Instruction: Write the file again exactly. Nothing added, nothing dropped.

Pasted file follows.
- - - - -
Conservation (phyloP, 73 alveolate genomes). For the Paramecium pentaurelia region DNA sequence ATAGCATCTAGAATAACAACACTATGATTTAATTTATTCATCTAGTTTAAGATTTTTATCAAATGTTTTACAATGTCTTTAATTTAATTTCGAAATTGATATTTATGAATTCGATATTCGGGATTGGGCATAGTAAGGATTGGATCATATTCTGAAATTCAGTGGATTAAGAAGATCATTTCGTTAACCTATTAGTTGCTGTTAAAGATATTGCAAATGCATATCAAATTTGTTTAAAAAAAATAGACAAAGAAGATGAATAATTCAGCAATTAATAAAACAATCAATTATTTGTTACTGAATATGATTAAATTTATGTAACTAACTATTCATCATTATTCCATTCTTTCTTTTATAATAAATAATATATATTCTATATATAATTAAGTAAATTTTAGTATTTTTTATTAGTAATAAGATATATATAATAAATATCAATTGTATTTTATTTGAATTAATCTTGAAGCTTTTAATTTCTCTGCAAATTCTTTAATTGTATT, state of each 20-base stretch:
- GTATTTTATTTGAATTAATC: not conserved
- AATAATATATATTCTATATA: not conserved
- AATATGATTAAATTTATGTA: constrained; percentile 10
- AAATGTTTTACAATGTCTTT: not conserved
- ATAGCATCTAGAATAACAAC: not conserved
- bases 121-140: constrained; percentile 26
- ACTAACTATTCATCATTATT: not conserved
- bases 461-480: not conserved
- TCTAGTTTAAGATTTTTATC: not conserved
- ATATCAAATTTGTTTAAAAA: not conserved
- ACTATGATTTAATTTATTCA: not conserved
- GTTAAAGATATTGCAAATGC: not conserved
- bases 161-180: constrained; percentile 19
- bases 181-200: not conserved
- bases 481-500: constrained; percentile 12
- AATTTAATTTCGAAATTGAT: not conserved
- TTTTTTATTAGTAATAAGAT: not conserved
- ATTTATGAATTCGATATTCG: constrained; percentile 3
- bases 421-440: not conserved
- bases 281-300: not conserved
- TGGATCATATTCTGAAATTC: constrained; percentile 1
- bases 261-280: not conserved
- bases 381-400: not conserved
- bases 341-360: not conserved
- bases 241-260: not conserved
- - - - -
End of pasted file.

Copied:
Conservation (phyloP, 73 alveolate genomes). For the Paramecium pentaurelia region DNA sequence ATAGCATCTAGAATAACAACACTATGATTTAATTTATTCATCTAGTTTAAGATTTTTATCAAATGTTTTACAATGTCTTTAATTTAATTTCGAAATTGATATTTATGAATTCGATATTCGGGATTGGGCATAGTAAGGATTGGATCATATTCTGAAATTCAGTGGATTAAGAAGATCATTTCGTTAACCTATTAGTTGCTGTTAAAGATATTGCAAATGCATATCAAATTTGTTTAAAAAAAATAGACAAAGAAGATGAATAATTCAGCAATTAATAAAACAATCAATTATTTGTTACTGAATATGATTAAATTTATGTAACTAACTATTCATCATTATTCCATTCTTTCTTTTATAATAAATAATATATATTCTATATATAATTAAGTAAATTTTAGTATTTTTTATTAGTAATAAGATATATATAATAAATATCAATTGTATTTTATTTGAATTAATCTTGAAGCTTTTAATTTCTCTGCAAATTCTTTAATTGTATT, state of each 20-base stretch:
- GTATTTTATTTGAATTAATC: not conserved
- AATAATATATATTCTATATA: not conserved
- AATATGATTAAATTTATGTA: constrained; percentile 10
- AAATGTTTTACAATGTCTTT: not conserved
- ATAGCATCTAGAATAACAAC: not conserved
- bases 121-140: constrained; percentile 26
- ACTAACTATTCATCATTATT: not conserved
- bases 461-480: not conserved
- TCTAGTTTAAGATTTTTATC: not conserved
- ATATCAAATTTGTTTAAAAA: not conserved
- ACTATGATTTAATTTATTCA: not conserved
- GTTAAAGATATTGCAAATGC: not conserved
- bases 161-180: constrained; percentile 19
- bases 181-200: not conserved
- bases 481-500: constrained; percentile 12
- AATTTAATTTCGAAATTGAT: not conserved
- TTTTTTATTAGTAATAAGAT: not conserved
- ATTTATGAATTCGATATTCG: constrained; percentile 3
- bases 421-440: not conserved
- bases 281-300: not conserved
- TGGATCATATTCTGAAATTC: constrained; percentile 1
- bases 261-280: not conserved
- bases 381-400: not conserved
- bases 341-360: not conserved
- bases 241-260: not conserved